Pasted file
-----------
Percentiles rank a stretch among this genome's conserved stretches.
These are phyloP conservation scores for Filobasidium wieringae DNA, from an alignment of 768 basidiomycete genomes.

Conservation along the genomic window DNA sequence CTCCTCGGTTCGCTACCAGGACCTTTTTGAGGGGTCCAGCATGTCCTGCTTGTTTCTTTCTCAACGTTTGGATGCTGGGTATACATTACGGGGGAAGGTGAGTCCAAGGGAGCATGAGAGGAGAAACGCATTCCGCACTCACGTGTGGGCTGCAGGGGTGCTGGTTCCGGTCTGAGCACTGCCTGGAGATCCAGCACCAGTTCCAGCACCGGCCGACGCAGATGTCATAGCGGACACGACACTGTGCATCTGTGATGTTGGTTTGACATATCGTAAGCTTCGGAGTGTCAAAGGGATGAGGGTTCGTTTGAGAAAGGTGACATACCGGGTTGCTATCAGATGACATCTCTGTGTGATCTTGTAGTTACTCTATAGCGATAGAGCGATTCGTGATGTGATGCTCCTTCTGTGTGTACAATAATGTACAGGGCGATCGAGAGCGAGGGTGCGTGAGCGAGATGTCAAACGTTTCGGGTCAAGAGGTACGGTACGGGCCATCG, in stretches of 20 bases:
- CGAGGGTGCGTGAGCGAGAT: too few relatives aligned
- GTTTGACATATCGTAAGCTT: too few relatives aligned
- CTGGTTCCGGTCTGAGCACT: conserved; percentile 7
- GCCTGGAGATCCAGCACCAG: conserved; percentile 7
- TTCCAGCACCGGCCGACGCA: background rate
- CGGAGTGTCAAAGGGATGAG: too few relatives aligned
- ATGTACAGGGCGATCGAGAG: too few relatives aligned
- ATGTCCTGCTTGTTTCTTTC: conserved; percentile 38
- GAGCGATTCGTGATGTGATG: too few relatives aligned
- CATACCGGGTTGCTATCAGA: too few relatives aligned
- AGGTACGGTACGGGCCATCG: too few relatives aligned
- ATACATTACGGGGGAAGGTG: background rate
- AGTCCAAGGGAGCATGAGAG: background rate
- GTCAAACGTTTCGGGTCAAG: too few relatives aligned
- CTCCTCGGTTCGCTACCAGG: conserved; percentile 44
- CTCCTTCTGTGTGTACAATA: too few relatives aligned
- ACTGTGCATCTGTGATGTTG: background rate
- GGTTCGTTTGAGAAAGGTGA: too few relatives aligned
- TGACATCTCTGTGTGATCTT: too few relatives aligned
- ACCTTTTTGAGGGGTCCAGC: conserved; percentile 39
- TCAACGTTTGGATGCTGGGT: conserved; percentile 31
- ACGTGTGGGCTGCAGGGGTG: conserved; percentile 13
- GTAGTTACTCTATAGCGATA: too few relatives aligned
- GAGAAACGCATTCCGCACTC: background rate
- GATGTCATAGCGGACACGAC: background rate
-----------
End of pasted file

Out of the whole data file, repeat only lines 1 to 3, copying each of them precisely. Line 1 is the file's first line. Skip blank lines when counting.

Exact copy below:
Percentiles rank a stretch among this genome's conserved stretches.
These are phyloP conservation scores for Filobasidium wieringae DNA, from an alignment of 768 basidiomycete genomes.

Conservation along the genomic window DNA sequence CTCCTCGGTTCGCTACCAGGACCTTTTTGAGGGGTCCAGCATGTCCTGCTTGTTTCTTTCTCAACGTTTGGATGCTGGGTATACATTACGGGGGAAGGTGAGTCCAAGGGAGCATGAGAGGAGAAACGCATTCCGCACTCACGTGTGGGCTGCAGGGGTGCTGGTTCCGGTCTGAGCACTGCCTGGAGATCCAGCACCAGTTCCAGCACCGGCCGACGCAGATGTCATAGCGGACACGACACTGTGCATCTGTGATGTTGGTTTGACATATCGTAAGCTTCGGAGTGTCAAAGGGATGAGGGTTCGTTTGAGAAAGGTGACATACCGGGTTGCTATCAGATGACATCTCTGTGTGATCTTGTAGTTACTCTATAGCGATAGAGCGATTCGTGATGTGATGCTCCTTCTGTGTGTACAATAATGTACAGGGCGATCGAGAGCGAGGGTGCGTGAGCGAGATGTCAAACGTTTCGGGTCAAGAGGTACGGTACGGGCCATCG, in stretches of 20 bases: